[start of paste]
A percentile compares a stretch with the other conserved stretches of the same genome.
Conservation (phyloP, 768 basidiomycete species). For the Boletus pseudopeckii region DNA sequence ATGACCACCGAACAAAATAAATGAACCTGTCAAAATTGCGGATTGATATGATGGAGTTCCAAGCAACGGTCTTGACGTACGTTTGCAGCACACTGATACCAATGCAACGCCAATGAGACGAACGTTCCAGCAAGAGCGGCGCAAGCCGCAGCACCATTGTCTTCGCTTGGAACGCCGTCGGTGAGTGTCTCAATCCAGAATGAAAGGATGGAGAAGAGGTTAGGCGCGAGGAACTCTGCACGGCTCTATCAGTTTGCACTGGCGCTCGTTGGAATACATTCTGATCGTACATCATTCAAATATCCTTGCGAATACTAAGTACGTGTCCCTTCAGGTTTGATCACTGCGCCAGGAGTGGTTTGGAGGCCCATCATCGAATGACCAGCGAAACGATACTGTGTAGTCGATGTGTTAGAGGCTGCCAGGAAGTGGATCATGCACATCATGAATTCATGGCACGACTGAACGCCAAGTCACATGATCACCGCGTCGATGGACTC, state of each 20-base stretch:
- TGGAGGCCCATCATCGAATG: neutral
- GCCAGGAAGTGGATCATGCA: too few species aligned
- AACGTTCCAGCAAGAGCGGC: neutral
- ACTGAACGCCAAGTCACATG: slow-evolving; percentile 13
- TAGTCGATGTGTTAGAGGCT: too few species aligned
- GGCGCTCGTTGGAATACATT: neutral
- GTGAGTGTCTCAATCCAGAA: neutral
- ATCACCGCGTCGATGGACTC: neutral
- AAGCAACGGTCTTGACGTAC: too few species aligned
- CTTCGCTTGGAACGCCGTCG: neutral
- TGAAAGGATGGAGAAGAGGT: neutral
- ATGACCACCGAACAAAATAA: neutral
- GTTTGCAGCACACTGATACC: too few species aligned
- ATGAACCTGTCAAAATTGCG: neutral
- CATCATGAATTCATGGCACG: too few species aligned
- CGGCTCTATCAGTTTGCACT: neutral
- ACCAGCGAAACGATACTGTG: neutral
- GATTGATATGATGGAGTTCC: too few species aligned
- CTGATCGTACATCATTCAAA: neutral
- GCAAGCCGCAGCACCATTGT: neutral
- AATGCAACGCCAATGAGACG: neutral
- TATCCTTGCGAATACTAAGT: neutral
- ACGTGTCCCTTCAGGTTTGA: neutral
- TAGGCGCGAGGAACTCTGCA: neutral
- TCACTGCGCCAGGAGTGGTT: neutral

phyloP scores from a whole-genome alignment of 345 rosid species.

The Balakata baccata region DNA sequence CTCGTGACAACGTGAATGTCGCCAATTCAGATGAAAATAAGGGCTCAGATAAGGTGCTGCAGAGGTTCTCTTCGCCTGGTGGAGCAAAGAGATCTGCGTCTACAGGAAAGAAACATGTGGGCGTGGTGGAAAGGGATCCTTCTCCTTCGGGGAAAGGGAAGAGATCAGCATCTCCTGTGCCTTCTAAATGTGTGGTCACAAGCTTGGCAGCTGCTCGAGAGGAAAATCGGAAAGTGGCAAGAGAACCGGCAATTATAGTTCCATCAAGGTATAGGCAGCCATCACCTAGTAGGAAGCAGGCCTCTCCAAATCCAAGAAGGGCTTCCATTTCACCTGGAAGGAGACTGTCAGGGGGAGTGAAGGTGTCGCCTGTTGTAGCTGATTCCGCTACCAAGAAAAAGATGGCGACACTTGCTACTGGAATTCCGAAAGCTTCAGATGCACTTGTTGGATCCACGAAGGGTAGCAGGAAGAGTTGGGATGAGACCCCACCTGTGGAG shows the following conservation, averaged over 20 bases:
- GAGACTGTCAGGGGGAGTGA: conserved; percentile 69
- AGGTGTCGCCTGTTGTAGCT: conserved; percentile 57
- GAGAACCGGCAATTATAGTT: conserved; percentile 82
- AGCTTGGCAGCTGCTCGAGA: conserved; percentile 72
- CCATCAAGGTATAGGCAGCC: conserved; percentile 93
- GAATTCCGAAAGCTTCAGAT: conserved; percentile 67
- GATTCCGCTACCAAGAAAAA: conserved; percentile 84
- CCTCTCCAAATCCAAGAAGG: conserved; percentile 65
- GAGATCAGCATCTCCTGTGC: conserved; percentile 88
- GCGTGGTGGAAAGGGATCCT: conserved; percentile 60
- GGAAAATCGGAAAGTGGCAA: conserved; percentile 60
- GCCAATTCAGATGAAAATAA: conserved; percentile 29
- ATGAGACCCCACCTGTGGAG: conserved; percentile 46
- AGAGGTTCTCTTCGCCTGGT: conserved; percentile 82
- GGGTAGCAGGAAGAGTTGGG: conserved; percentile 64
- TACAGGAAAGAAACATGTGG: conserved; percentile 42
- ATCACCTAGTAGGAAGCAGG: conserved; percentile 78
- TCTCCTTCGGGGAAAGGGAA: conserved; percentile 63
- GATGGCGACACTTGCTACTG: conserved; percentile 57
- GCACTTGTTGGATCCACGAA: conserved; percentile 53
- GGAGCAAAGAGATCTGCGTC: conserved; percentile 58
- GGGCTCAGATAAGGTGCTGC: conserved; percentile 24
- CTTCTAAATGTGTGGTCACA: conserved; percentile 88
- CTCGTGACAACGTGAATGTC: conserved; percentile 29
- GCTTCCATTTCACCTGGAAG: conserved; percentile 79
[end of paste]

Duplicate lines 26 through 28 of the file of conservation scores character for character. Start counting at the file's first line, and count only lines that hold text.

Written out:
- TAGGCGCGAGGAACTCTGCA: neutral
- TCACTGCGCCAGGAGTGGTT: neutral

phyloP scores from a whole-genome alignment of 345 rosid species.